27 July 2012, Development - Rules of Writing, more Opposing Symbols
Introduction: I wrote the novel Aksinya: Enchantment and the Daemon. This was my 21st novel and through this blog, I gave you the entire novel in installments that included commentary on the writing. In the commentary, in addition to other general information on writing, I explained, how the novel was constructed, the metaphors and symbols in it, the writing techniques and tricks I used, and the way I built the scenes. You can look back through this blog and read the entire novel beginning with http://www.pilotlion.blogspot.com/2010/10/new-novel-part-3-girl-and-demon.html.
I'm using this novel as an example of how I produce, market, and eventually (we hope) get a novel published. I'll keep you informed along the way.
Here are my rules of writing:
1. Entertain your readers.
2. Don't confuse your readers.
3. Ground your readers in the writing.
4. Don't show (or tell) everything.
All language is symbols. Therefore it shouldn't surprise you that your writing should include higher level symbols. What are higher level symbols? I mentioned before the cross as a symbol. The cross is a higher level symbol--a symbol that doesn't depend on language. Symbols can be ready made or author made symbols. Some symbols are a mix.
Just producing something shocking or vulgar is not irony, sarcasm, satire, or anything else--it's just vulgar. The tools we mentioned (irony, sarcasm, and satire) are best yielded purposefully, gently, and subtly. The point is to get your message across. No one will accept a vulgar message. For example, placing a cross into a vial of urine is just vile and vulgar. It didn't change any one's opinion--it just polarized every one's opinion. Further, such a vile act is both intolerant and prejudiced. The person who did such an act is neither an artist or an intelligent person. Likewise, using nudity as a means to shock or produce a vulgar show is not art and is not effective as a means to influence. If you say the artists who did such things were not trying to influence, you are really fooling yourself. Remember my rules of writing--they are also good rules for art. I put them above (and in the correct order this time).
My first rule is to entertain. A cross in urine is only entertaining to a scatologist. It is ugly and dirty to the mentally not ill. A vulgar show of nudity might entertain the perverse, a pornographer, or a pedophile--it certainly is not entertaining to those more adapted to society and culture.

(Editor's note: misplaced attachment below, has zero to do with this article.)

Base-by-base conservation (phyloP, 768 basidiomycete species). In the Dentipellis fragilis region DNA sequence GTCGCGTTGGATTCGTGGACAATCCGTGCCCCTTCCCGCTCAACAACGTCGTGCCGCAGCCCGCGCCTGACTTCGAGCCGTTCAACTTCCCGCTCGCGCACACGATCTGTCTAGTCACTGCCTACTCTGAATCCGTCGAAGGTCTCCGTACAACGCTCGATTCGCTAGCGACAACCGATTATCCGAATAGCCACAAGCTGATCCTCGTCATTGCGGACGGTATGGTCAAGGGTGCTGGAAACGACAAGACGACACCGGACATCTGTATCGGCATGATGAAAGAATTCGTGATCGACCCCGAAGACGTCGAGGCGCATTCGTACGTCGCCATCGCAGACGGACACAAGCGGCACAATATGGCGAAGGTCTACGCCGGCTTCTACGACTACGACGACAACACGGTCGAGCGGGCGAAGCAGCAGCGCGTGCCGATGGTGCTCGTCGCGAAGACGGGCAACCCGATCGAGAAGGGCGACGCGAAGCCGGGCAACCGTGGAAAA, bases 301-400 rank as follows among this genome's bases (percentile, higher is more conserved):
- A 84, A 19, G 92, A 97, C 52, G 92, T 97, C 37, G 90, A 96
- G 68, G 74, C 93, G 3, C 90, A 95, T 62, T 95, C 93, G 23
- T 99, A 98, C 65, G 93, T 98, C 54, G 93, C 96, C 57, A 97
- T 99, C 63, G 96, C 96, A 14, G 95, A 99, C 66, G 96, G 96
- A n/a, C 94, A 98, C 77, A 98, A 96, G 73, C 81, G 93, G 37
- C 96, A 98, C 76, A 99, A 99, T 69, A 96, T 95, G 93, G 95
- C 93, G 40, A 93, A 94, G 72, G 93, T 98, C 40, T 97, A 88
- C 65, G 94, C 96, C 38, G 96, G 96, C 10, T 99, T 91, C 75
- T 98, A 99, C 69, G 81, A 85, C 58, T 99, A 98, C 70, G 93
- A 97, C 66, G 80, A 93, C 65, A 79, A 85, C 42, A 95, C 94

So, if you intend to write using irony, sarcasm, or satire, do not assume that the shocking or the vulgar are what you want. The intent is subtlety. If you want an example of how to write using these tools take a look at Aksinya. In this novel, you will ind sufficient examples of all three to engender full understanding. In Aksinya, the Catholic Church is prosecuting Aksinya for the sorcery of conjuring a demon, yet none of those doing the prosecuting believe in sorcery or demons. Those that are close to Aksinya know she can do sorcery, yet they are all willing to defend her to the point of lying about her actions. These are great ironies. These are handled delicately in the novel...and that is the point. Based on the novel, I desire that even those who might disagree with my points will agree with the irony. I want those who might disagree to be entertained. I might not convince them, but I wish to entertain them. And is there anything I really want to convince them of? Not really...or not that I will say. The point is the novel and the entertainment, if the theme has any kind of punch or tracks that is due to the fact that someone read and was entertained by the novel. ...And that's the ultimate point of art and writing.
There is much more to writing without confusing your readers. I'll write about that tomorrow. The following is a question asked by one of my readers. I'm going to address this over time: Please elaborate on scene, theme, plot, character development in a new novel creation....ie, the framework, the development, order if operation, the level of detail, guidelines, rule of thumb, tricks, traps and techniques. To what extent do you outline the historic context, culture, mannerism, speech, dress and thought process of the main characters, in a historic novel...in order to maintain integrity, and gradually (help) reveal attributes of a character in the story, or otherwise clarify the plot, scene, transition, tension or resolution?
I'll repeat my published novel websites so you can see more examples: http://www.ldalford.com/, and the individual novel websites: http://www.aegyptnovel.com/, http://www.centurionnovel.com/, http://www.thesecondmission.com/, http://www.theendofhonor.com/, http://www.thefoxshonor.com/, and http://www.aseasonofhonor.com/.